So what about the “egg”? Will Eat Just be able to market its plant-based egg alternative under the name “JUST Egg”? Christofer Eggers, a partner at global law firm Squire Patton Boggs in Frankfurt, Germany, suggested that “could be a challenge”.

“Novel Food approval simply indicates that the product is safe for consumption. information on foodstuffs always applies”, he told FoodNavigator.

“There is a mandatory name for this [product] and they can’t call it “JUST Eggs” because it’s not an egg product.

Eggers referred to a recent case in the Düsseldorf District Court, in which the name “SKYR STYLE” (Skyr is an Icelandic cultured dairy product) for a soy product was banned.

“It can be a challenge to market a ‘JUST Egg’ product without misleading the consumer.”

What about the UK?

As Eat Just’s head of global communications and public affairs noted, Eat Just is working on the UK’s regulatory process in parallel. Since the UK has withdrawn from the EU, separate approval of novel foods is required using the FSA’s Regulated Products Inquiry service.

Granting novel food approval in the EU does not guarantee that the UK’s FSA will also approve the product as safe, explained director Nicola Smith of Squire Patton Boggs’ office in Birmingham, although any EFSA advice is “generally” taken into account as part of the data taken into account in the FSA assessment.

Indeed, the UK’s Advisory Committee on Novel Foods and Processes was due to discuss the application for approval on March 24, 2022, in order to consider the applicant’s response to its request for additional information (the FSA having first received a submission from Eat Just, Inc. for mung bean protein in January 2021), we were told.

“However, the EU Food Information to Consumers Regulation continues to apply in the UK as retained law, after the end of the Brexit transition period. As noted [by colleague Eggers]this requires that food information should not be misleading (Article 7) and there may be concerns that labeling a vegetable protein as ‘egg’ may be contrary to these provisions. »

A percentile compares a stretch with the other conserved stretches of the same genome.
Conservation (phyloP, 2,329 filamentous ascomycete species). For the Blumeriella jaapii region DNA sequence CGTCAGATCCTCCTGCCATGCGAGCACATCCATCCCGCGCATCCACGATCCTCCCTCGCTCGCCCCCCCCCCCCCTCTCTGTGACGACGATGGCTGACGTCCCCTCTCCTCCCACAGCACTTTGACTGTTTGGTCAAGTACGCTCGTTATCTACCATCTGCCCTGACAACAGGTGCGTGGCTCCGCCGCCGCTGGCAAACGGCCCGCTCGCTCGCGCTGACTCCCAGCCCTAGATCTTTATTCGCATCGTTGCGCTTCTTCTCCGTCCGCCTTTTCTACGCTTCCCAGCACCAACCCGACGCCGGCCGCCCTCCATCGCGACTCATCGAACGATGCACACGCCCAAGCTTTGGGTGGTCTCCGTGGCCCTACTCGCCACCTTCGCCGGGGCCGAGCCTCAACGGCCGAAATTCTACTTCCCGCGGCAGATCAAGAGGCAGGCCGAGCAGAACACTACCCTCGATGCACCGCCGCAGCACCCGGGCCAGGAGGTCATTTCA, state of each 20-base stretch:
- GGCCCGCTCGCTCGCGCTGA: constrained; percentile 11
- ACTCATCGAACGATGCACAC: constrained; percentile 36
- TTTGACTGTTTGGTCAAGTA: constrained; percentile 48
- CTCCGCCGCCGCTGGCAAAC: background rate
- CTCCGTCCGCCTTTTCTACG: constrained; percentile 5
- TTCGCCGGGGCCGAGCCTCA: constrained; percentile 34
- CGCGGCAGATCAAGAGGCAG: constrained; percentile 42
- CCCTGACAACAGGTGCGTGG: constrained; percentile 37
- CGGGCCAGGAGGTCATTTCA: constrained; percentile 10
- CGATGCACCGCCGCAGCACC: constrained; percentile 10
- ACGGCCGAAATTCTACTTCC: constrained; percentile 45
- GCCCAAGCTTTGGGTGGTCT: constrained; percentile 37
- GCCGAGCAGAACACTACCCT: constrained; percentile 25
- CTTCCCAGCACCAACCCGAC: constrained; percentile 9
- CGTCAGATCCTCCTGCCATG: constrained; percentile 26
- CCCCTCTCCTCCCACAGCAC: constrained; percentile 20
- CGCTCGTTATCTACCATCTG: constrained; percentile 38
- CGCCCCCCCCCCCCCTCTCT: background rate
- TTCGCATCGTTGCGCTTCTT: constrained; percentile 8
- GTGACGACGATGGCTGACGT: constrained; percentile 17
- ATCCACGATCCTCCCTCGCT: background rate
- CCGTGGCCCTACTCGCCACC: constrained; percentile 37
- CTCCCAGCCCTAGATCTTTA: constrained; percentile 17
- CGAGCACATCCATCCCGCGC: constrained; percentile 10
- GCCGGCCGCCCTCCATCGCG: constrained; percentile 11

Eat Just’s Noyes told us that the company is still working on this issue and ultimately what it may call its products may vary by country.

“Significant” interest from retail and catering in Europe

Eat Just is confident that once launched, the product will be well received in the new market. “Forward-thinking consumers in Europe have

JE_Mushroom spinach pan-fried omelette 5972 SQ
Image credit: Eat Just, Inc.

asks JUST Egg since the day of its launch in the United States”, ​according to Josh Tetrick, co-founder and CEO of Eat Just.

“Whether it’s because of climate change, health or a connection to animals, demand has been strong, as has interest from retail and foodservice partners.

“I am grateful for the recent approval, which opens the door to begin distribution across Europe before the end of the year.”

Indeed, if we are to believe sales in the United States, the category is clearly gaining ground. Last year, the plant-based egg category saw a 42% increase in retail dollar sales, according to data from the Plant Based Foods Association, the Good Food Institute (GFI), and SPINS.

Over the past three years, sales of plant-based eggs in the United States have increased by more than 1,000%. And Just Egg claims to represent over 99% of the market.

In Europe, an increasing number of plant-based egg substitutes have entered the market in recent years. These include egg substitutes from Terra Vegane, Biovegan, Pure Raw, Simply Eggless and Zero Egg.

However, according to a 2021 pan-European survey by ProVeg, in partnership with Innova Market Insights, University of Copenhagen and University of Ghent, flexitarian consumers want more choice in plant-based foods.

“We’ve seen that almost half of flexitarians believe there aren’t enough plant-based choices in supermarkets and restaurants and Just Egg’s product will help meet consumer demand and strengthen which is already a booming market for herbal products,” said Stephanie Jaczniakowska-McGirr, food industry and retail manager at ProVeg International.